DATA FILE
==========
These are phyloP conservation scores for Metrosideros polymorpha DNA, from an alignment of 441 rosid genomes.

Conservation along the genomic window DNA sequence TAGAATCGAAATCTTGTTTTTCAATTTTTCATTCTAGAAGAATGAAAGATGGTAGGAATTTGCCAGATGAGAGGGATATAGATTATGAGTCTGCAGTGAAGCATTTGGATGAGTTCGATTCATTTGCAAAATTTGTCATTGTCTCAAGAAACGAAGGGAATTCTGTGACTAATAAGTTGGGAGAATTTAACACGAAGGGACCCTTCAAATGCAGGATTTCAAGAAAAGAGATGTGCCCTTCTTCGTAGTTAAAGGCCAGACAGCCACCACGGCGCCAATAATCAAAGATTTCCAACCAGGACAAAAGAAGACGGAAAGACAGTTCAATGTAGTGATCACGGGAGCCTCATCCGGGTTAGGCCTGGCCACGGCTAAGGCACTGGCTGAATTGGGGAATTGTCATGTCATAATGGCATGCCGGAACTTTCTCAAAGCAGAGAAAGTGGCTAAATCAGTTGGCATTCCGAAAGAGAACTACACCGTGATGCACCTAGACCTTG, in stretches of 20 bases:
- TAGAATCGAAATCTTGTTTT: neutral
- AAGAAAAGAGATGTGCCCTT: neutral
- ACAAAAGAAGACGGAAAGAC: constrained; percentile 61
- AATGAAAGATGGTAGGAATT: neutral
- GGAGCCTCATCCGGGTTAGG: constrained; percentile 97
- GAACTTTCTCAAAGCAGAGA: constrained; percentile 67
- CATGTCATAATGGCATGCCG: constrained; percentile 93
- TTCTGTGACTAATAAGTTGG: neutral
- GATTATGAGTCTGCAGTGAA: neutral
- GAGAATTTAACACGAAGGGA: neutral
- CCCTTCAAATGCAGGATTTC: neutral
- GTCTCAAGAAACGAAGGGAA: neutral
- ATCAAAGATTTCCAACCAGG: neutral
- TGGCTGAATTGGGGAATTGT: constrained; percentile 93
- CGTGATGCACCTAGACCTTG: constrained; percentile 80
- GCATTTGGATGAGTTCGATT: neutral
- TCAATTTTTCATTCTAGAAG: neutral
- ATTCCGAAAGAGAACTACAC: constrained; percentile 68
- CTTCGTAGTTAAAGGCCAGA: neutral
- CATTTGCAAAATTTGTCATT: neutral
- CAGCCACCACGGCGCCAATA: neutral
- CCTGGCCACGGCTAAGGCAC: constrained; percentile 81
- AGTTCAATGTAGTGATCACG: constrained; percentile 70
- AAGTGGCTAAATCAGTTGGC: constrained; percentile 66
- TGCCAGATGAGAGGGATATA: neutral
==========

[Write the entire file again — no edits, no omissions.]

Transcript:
These are phyloP conservation scores for Metrosideros polymorpha DNA, from an alignment of 441 rosid genomes.

Conservation along the genomic window DNA sequence TAGAATCGAAATCTTGTTTTTCAATTTTTCATTCTAGAAGAATGAAAGATGGTAGGAATTTGCCAGATGAGAGGGATATAGATTATGAGTCTGCAGTGAAGCATTTGGATGAGTTCGATTCATTTGCAAAATTTGTCATTGTCTCAAGAAACGAAGGGAATTCTGTGACTAATAAGTTGGGAGAATTTAACACGAAGGGACCCTTCAAATGCAGGATTTCAAGAAAAGAGATGTGCCCTTCTTCGTAGTTAAAGGCCAGACAGCCACCACGGCGCCAATAATCAAAGATTTCCAACCAGGACAAAAGAAGACGGAAAGACAGTTCAATGTAGTGATCACGGGAGCCTCATCCGGGTTAGGCCTGGCCACGGCTAAGGCACTGGCTGAATTGGGGAATTGTCATGTCATAATGGCATGCCGGAACTTTCTCAAAGCAGAGAAAGTGGCTAAATCAGTTGGCATTCCGAAAGAGAACTACACCGTGATGCACCTAGACCTTG, in stretches of 20 bases:
- TAGAATCGAAATCTTGTTTT: neutral
- AAGAAAAGAGATGTGCCCTT: neutral
- ACAAAAGAAGACGGAAAGAC: constrained; percentile 61
- AATGAAAGATGGTAGGAATT: neutral
- GGAGCCTCATCCGGGTTAGG: constrained; percentile 97
- GAACTTTCTCAAAGCAGAGA: constrained; percentile 67
- CATGTCATAATGGCATGCCG: constrained; percentile 93
- TTCTGTGACTAATAAGTTGG: neutral
- GATTATGAGTCTGCAGTGAA: neutral
- GAGAATTTAACACGAAGGGA: neutral
- CCCTTCAAATGCAGGATTTC: neutral
- GTCTCAAGAAACGAAGGGAA: neutral
- ATCAAAGATTTCCAACCAGG: neutral
- TGGCTGAATTGGGGAATTGT: constrained; percentile 93
- CGTGATGCACCTAGACCTTG: constrained; percentile 80
- GCATTTGGATGAGTTCGATT: neutral
- TCAATTTTTCATTCTAGAAG: neutral
- ATTCCGAAAGAGAACTACAC: constrained; percentile 68
- CTTCGTAGTTAAAGGCCAGA: neutral
- CATTTGCAAAATTTGTCATT: neutral
- CAGCCACCACGGCGCCAATA: neutral
- CCTGGCCACGGCTAAGGCAC: constrained; percentile 81
- AGTTCAATGTAGTGATCACG: constrained; percentile 70
- AAGTGGCTAAATCAGTTGGC: constrained; percentile 66
- TGCCAGATGAGAGGGATATA: neutral